Search All Site Content

Total Index: 5630 publications.

Subscribe to our Mailing List!

Sign up for our mailing list to keep up to date on all the latest developments.

The Peninsula

South Korea Weighs Alternative Military Service Programs for Pop Culture Artists

Published October 16, 2020
Author: Korea View
Category: Current Events

What Happened

  • Lawmakers are considering a proposal to draft BTS for a campaign to promote the Dokdo Islets in lieu of serving their traditional military duties.
  • Proponents of the idea argue that the K-pop band would help raise international visibility on the territorial dispute between South Korea and Japan over the islets.
  • This comes after BTS roared to the top of the Billboard Hot 100 songs chart with their debut English-language single “Dynamite.”

Implications: Adoption of alternative military service for pop culture icons is consistent with an existing policy framework that sees conscription exemption as a tool to elevate Korea’s international standing. Under the current Military Service Act, male athletes who win medals in the Olympic Games or gold medals in the Asian Games are granted exemptions from military service. This measure was intended to raise South Korea’s international standing during the Cold War when the country competed with North Korea for diplomatic recognition. While some groups advocate for reforms to provide young people with more freedoms, the special arrangement for pop culture icons comes from the old line of thinking that places the interest of the nation ahead of the individual.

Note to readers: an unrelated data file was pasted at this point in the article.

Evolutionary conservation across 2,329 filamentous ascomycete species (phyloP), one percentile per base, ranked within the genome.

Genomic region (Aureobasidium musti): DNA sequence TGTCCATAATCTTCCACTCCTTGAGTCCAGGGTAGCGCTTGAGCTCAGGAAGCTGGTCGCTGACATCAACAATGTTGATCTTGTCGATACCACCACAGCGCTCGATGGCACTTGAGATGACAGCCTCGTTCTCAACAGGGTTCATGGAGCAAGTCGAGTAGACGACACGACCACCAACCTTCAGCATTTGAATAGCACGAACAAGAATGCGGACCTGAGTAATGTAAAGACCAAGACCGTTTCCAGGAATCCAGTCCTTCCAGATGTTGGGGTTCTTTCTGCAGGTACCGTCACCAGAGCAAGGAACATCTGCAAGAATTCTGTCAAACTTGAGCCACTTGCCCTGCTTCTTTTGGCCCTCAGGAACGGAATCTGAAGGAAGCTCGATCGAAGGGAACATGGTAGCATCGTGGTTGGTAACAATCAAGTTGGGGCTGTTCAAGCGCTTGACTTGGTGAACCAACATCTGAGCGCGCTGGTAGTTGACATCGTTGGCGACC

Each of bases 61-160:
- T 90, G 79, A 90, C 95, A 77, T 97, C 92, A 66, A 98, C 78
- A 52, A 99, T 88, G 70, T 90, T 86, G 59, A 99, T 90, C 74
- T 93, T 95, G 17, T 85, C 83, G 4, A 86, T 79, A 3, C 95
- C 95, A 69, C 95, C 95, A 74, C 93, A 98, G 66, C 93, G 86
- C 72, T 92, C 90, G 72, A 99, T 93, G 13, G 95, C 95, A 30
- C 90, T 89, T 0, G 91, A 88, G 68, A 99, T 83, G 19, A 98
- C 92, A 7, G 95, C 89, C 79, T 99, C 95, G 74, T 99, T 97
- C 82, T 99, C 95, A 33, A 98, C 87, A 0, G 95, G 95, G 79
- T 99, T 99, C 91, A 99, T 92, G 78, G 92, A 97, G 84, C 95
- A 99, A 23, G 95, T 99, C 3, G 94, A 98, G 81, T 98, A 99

Context: In South Korea, all able-bodied men between the ages of 18 and 28 are required to serve in the military for about two years as part of the country’s national defense against North Korea. While athletes have the opportunity to earn an exemption, musicians with high international visibility like BTS are not currently accorded the same privilege. The defense ministry recently announced that it is looking into an option that would allow BTS members a postponement of their mandatory enlistment until the age of 30. Since early September, more than 1,8000 people have signed a petition urging President Moon Jae-in to grant members of the K-pop band a special military service exception.

This briefing comes from Korea View, a weekly newsletter published by the Korea Economic Institute. Korea View aims to cover developments that reveal trends on the Korean Peninsula but receive little attention in the United States. If you would like to sign up, please find the online form here.

Korea View was edited by Yong Kwon with the help of Sophie Joo, Sonia Kim, and Chris Lee. Picture from flickr account of Uyên Nochu

Return to the Peninsula

Stay Informed
Register to receive updates from KEI